This kind of review opportunity does not often happen. Mandolinist Andy Statman played at this writer’s wedding (Yes, that was ages ago) and at the time Statman was already a well-established musician who accompanied David Bromberg, Doug Sahm, Vassar Clements, David Amram, Tony Trischka, Bob Dylan and The Grateful Dead, among others. More recently he’s played with Ricky Skaggs and Bela Fleck too. As a featured artist, he now claims 22 albums. All told, he’s appeared on over 100 albums, earned a Grammy nomination and become a sought after educator. We still find Statman in that niche between bluegrass, klezmer and jazz. He’s mastered other string instruments as well as reeds but sticks to his mainstay mandolin for this outing, obviously inspired by Bill Monroe yet all 13 tracks are Statman-composed originals in this genre-hopping disc.
His furious, mind-goggling runs are supported by a stellar cast that includes 10-time IBMA fiddler Michael Cleveland, double bassist Jim Whitney, drummer Larry Eagle and keyboardist Glenn Patscha as well as notable guests. Some of these tunes fit comfortably into a bluegrass format, especially the mournful “Brorby’s Blues,” the galloping “Mockingbird” and even “Reminiscence,” replete with the non-traditional clarinet choir and Patscha’s organ. “Statman Romp,” imbued by Michael Daves’ guitar, “Raw Ride” and the title track certainly swing in bluegrass fashion too.
Now, here’s where we get a few twists. We have the intersection of progressive rock and jazz fusion in “Ice Cream On the Moon” spiced with a blast of bluegrass from fiddler Cleveland as a singing choir delivers one single chord. Patented Central Asian tones color “Old East River Blues” with Jeffrey Werbock’s davul (Turkish drum) and kamancheh (Persian spike fiddle) enriching the tune. Statman offers straight ahead rock with the closing “Burgers and Fries” and addresses his love for jazz in “Reflections.” Jazz fans will immediately know that’s a title of a classic Thelonious Monk tune. Although the two are vastly different, Statman professes an admiration for Monk’s music and has the “sound of surprise” that makes each’s music compelling.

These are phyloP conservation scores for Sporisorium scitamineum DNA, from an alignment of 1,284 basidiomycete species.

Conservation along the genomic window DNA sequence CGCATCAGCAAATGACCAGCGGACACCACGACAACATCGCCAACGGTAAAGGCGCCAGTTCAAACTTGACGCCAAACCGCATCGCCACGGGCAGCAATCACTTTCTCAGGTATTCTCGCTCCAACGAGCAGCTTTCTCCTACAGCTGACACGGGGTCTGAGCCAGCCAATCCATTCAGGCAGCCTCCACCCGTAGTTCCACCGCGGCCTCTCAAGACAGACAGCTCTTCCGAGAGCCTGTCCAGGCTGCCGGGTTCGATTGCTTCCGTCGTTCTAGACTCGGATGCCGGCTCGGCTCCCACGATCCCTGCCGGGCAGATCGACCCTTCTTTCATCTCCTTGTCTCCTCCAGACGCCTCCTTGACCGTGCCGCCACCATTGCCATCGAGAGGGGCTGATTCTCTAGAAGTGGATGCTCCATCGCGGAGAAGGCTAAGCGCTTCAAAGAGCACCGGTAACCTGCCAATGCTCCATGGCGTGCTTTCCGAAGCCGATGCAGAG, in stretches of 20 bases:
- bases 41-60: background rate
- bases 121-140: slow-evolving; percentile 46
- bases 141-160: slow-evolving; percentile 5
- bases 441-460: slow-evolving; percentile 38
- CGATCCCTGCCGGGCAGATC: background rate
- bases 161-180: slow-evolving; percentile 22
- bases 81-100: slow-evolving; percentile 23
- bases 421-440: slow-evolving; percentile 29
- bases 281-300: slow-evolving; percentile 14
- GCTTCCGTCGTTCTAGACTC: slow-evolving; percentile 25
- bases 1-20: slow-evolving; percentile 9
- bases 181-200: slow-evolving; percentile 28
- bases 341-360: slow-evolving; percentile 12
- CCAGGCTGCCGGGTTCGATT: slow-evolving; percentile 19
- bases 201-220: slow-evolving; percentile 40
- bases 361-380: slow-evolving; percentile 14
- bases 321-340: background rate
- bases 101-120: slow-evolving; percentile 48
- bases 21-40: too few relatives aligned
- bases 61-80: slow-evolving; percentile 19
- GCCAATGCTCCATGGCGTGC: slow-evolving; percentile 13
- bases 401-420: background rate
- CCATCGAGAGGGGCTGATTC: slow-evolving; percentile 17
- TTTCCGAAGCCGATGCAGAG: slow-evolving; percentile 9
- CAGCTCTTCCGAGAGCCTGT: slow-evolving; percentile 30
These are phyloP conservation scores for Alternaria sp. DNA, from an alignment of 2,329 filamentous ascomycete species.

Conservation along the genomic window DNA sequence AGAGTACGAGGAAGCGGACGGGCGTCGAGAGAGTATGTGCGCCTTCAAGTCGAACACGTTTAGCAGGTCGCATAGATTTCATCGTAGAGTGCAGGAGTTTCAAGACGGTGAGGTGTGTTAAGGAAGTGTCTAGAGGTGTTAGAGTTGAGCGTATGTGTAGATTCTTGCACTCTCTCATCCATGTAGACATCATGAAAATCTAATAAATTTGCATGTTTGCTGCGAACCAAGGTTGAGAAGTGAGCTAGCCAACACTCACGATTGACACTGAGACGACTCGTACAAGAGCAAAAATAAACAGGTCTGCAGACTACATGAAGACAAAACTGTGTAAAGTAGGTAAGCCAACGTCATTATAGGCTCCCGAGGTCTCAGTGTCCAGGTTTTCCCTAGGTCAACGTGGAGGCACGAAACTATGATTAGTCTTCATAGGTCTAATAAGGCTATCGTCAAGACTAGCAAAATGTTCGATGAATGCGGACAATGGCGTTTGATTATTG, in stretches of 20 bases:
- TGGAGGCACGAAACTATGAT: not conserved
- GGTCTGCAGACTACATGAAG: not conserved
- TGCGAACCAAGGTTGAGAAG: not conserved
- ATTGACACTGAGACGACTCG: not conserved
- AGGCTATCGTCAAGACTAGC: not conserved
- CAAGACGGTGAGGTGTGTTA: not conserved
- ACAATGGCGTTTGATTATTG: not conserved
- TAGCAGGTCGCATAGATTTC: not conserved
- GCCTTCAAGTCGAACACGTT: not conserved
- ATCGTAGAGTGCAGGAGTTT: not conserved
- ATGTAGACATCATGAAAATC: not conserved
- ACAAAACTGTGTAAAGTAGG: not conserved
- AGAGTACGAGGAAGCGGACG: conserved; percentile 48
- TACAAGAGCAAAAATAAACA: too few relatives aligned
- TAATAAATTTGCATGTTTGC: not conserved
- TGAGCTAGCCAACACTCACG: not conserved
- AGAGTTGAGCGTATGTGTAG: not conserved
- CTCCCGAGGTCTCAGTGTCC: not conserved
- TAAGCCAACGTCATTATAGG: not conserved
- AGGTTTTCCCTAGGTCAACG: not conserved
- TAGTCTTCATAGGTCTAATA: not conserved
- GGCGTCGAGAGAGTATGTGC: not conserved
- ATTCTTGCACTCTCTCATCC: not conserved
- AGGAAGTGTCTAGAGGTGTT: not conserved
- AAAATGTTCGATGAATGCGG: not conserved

Amazingly, there’s a photo of a 16-year old Statman standing literally in Bill Monroe’s shadow at a festival in 1966 that graces the inside jacket. Perhaps it’s symbolic in the sense that Statman long since emerged from that shadow and has become to, granted, a lesser degree, a legendary musician too. As if that’s not enough, the story contained in the liners may be more than coincidental. Statman relates, ”As I headed home after my second consecutive fourteen hour day in the studio, I realized that I needed a medium-tempo “Brown County Breakdown” type of melody on the CD. When I arrived, I spent the next two or three hours writing one, and then went to sleep. That night I dreamt I was on the Texas prairie, by a campfire. Bill Monroe appeared out of the shadows. He looked as he did in late 30s or early 40s, fit and trim, but dressed like one of the old Texas Rangers (minus the badge and six-gun). He looked a little upset. I asked ‘Bill, what’s wrong?’ He replied, ‘Nobody respects me!’ I told him, ‘I respect you, Bill.’ He seemed appeased, and nodding his head, said, ‘I appreciate that.’ He goes on, “The next morning, as I headed back to the studio, I saw a bus on the highway displaying its destination, ‘To Monroe,’ which happens to be a town in upstate New York. As a teenager, the Bill Monroe tour bus – nicknamed ‘Bluegrass Breakdown,’ due to its old and battered condition – captured my imagination. With this sighting, my new tune – and this recording project – now had a name.”
So we have the answer. The circle remains unbroken.
- Jim Hynes